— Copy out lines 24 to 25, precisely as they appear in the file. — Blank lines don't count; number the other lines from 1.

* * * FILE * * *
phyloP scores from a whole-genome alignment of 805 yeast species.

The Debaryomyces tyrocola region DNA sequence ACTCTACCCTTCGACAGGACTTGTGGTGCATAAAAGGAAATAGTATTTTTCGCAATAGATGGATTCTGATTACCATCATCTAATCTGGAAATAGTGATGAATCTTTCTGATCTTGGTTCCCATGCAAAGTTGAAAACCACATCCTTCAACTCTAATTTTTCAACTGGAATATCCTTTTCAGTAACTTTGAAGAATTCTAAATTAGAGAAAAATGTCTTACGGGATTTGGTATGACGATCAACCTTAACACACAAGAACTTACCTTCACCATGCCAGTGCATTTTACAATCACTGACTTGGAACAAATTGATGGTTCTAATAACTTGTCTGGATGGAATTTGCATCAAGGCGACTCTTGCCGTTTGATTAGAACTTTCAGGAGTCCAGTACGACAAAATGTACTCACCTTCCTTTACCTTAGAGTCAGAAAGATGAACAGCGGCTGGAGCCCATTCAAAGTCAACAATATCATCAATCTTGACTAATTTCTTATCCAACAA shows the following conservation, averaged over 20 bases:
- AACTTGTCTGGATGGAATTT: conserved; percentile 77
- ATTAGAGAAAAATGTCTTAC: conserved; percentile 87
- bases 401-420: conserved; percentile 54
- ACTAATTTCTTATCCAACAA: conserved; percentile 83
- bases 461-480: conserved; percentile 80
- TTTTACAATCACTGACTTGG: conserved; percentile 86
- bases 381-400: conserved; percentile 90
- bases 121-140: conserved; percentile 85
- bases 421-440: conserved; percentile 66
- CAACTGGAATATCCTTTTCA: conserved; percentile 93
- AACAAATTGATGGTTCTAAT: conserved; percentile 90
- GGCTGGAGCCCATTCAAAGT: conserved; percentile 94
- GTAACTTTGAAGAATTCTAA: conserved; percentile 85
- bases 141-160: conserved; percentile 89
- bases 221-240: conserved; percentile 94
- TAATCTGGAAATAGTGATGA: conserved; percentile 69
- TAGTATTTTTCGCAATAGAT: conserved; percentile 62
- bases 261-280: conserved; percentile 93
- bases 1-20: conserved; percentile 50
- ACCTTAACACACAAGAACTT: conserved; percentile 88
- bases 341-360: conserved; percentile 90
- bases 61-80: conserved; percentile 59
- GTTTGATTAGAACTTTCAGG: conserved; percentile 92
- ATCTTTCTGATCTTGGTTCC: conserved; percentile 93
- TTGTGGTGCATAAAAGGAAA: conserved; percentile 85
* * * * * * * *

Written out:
- bases 61-80: conserved; percentile 59
- GTTTGATTAGAACTTTCAGG: conserved; percentile 92